Jamaica looks to ‘plan B’ amid doubts over Cayman port

Jamaica cruise arrivals plummet despite mega-ship pier

Jamaica's Falmouth cruise dock has been seeing declining arrival numbers. - Photo: File

Jamaica’s tourism officials are looking to a ‘plan B’ to revive cruise tourism amid uncertainty over the port project in Grand Cayman.

Cayman’s Caribbean neighbour has seen cruise tourism arrivals drop significantly, despite building a pier in Falmouth in 2011 in partnership with Royal Caribbean to accommodate mega cruise ships.

Jamaica’s tourism minister Edmund Bartlett has highlighted the lack of a port in Cayman as one reason behind the decline.

He suggested that Royal Caribbean would not put its larger ships on the western route unless and until Cayman built a port.

“I have been having very extensive discussions with Royal Caribbean Lines about getting Falmouth back on track, and re-establishing the western Caribbean itinerary that would include Labadee in Haiti and Cayman, on the presumption that Cayman would build a port large enough to accommodate these mega vessels,” he said, in response to questions from the Jamaican media about a 25% annual decline in cruise arrivals.

“The itinerary of Falmouth, Labadee and Cayman would become, arguably, the most lucrative itinerary in the world, and the projections are that more than 2 million visitors would then come to Falmouth on an annual basis,” he said.

Jamaican Tourism Minister Edmund Bartlett

Bartlett also revealed that Royal Caribbean was continuing to pay head taxes to the Port Authority based on higher passenger numbers as part of an agreement with the Jamaican government.

Representatives of Verdant Isle Port Partners, the consortium including Royal Caribbean which is bidding to build the cruise berthing facility in Cayman, declined to answer questions on that deal

A spokesperson said the Cayman pier project is “vitally important” to Royal Caribbean and all major cruise brands because the “strategic location” of Cayman means it is essentially the missing link in a number of possible itineraries.

“Cayman will provide an iconic port for Western Caribbean Oasis itineraries out of Galveston,” said an emailed statement in response to questions from the Cayman Compass.

“The addition of Cayman will increase the number of itineraries which deploy to Western Caribbean, and therefore Falmouth will benefit.”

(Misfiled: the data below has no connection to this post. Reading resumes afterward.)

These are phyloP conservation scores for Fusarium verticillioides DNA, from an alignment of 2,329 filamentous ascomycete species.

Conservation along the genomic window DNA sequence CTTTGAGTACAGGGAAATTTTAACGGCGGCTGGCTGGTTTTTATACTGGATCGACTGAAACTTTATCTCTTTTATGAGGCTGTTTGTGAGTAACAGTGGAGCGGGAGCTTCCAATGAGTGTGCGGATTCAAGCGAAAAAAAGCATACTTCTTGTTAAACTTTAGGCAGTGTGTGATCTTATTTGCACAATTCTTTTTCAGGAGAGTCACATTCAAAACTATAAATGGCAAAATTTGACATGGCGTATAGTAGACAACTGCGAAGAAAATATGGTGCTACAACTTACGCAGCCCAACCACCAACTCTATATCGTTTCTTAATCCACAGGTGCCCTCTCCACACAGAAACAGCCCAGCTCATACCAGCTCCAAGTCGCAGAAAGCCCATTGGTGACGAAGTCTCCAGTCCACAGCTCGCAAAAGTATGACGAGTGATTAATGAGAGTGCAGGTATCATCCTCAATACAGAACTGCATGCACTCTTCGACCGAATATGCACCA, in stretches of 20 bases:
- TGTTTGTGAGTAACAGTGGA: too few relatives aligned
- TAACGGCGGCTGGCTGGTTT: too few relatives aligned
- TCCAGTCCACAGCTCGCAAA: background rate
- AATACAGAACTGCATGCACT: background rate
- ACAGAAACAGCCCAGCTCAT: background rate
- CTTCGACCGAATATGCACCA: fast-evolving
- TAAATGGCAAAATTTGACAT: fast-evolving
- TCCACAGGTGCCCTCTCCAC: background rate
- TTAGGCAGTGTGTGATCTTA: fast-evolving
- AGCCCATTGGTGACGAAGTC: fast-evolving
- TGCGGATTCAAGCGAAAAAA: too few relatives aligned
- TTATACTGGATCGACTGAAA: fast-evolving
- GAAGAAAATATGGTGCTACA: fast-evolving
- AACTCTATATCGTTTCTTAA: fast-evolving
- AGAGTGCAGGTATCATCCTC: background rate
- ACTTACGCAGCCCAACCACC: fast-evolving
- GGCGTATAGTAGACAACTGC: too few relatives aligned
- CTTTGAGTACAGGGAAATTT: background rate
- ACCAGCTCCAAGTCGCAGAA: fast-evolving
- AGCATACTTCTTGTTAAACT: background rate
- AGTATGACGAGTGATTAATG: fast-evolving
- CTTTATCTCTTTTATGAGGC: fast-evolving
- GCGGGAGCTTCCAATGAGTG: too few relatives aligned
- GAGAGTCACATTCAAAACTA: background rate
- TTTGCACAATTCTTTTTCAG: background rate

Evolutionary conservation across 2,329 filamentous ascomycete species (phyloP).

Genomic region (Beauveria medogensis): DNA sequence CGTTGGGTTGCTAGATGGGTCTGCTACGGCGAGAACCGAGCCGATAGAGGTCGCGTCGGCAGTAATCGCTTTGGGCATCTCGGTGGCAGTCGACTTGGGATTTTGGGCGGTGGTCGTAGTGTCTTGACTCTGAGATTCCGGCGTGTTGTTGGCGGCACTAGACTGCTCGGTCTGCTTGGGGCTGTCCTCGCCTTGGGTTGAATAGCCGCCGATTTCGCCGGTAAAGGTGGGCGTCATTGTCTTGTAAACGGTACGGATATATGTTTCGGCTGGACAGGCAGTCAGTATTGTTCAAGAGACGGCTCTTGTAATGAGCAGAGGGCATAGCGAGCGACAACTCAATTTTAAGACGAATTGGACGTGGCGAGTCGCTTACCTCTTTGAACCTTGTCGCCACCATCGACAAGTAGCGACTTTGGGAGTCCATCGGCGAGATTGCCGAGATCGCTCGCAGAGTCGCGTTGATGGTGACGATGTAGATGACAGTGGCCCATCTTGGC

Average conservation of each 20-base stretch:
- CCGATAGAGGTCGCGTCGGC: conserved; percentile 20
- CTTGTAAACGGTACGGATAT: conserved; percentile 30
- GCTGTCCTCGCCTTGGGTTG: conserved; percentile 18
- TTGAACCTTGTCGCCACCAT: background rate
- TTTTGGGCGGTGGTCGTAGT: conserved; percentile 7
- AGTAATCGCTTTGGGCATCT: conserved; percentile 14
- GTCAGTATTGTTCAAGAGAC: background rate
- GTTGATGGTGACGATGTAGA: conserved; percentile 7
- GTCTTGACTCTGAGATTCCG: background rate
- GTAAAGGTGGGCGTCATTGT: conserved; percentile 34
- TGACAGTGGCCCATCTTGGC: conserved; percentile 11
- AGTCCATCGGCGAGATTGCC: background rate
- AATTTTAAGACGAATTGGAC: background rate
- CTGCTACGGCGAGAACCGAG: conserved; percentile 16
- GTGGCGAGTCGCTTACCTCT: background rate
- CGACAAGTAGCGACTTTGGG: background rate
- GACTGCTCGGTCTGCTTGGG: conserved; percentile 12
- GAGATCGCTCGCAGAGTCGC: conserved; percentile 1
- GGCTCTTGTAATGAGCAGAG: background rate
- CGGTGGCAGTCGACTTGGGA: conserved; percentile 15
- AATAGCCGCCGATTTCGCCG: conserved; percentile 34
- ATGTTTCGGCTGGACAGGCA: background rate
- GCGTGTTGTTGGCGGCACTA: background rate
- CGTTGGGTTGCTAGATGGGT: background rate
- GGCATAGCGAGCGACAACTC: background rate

The Ministry of Tourism in Cayman declined to respond to questions about the Jamaica port project and arrival figures in that country.

Jamaican Director of Tourism Donovan White told the Compass that the drop in arrivals in his country was caused by Royal Caribbean moving its Oasis-class ships to other routes.

“They made changes because they opened new ports in places that were off that schedule [the western route], so they moved some of their larger vessels to those schedules,” he said.

Speaking during the Caribbean Travel Marketplace conference in the Bahamas, he said he believed new berthing facilities in Cayman would enable the mega-ships to come back to the western route.

He acknowledged that public opposition to the port in Cayman, with a referendum in the offing, could mean Jamaica has to find a new strategy to bring back cruise tourists.

“We are in constant dialogue with the cruise lines. Plan A included the Cayman port, but we are down the road looking at plan B and C, as well. We continue to have strategic discussions with the cruise lines,” White said.

Mario Rankin, a member of the Cruise Port Referendum Cayman campaign group, said the impasse showed the importance of Cayman to the cruise companies.

He believes if Cayman rejects the port project, the cruise lines will have to come back to the table to discuss tendering the mega-ships, an idea that was proposed in 2011 but discarded.

“They need Cayman to sell those cruises,” he added.

CPR’s Johann Moxam said the comments from Jamaica’s minister of tourism raised questions about what promises had been made to Jamaican officials about the port development in Cayman. He also questioned why Royal Caribbean was paying taxes to Jamaica for ships that were not arriving in the country.

Describing the scheme as “ghost ships”, he questioned whether arrival statistics were being deliberately manipulated to make the case that new facilities were needed in Cayman.

“It feels like the Cayman government is taking instructions from a neighbouring government and Royal Caribbean as to what should be our national priorities because that country needs Cayman to move forward with the proposed CBF [cruise berthing facility] project which will help benefit Jamaica’s interests.”

Neither Royal Caribbean nor government responded to Moxam’s comments or more general questions from the Compass.

Additional reporting by Cayman Compass journalist James Whittaker.

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  1. We are all “one caribbean;” hence thorough research must be done; ensuring that the best decision is made for both countries. If there is a ripple effect and a dependency, which it seems like that is the case, both countries should meet and in a civil manner discuss an outcome…. let is protect the Caribbean.

  2. Visited Falmouth in December 2019. Beautiful port, in front of desperate people. History everywhere and mostly nice, but did I say “desperate ” people? Couldn’t get back to the ship fast enough after being scammed by the pedi cab driver taking us to a place called “Auntie D’s” after she fleeced us for $55 USD for 2 beers and a plate of chicken with rice! There are other wonderful places on this planet to spend your time and money.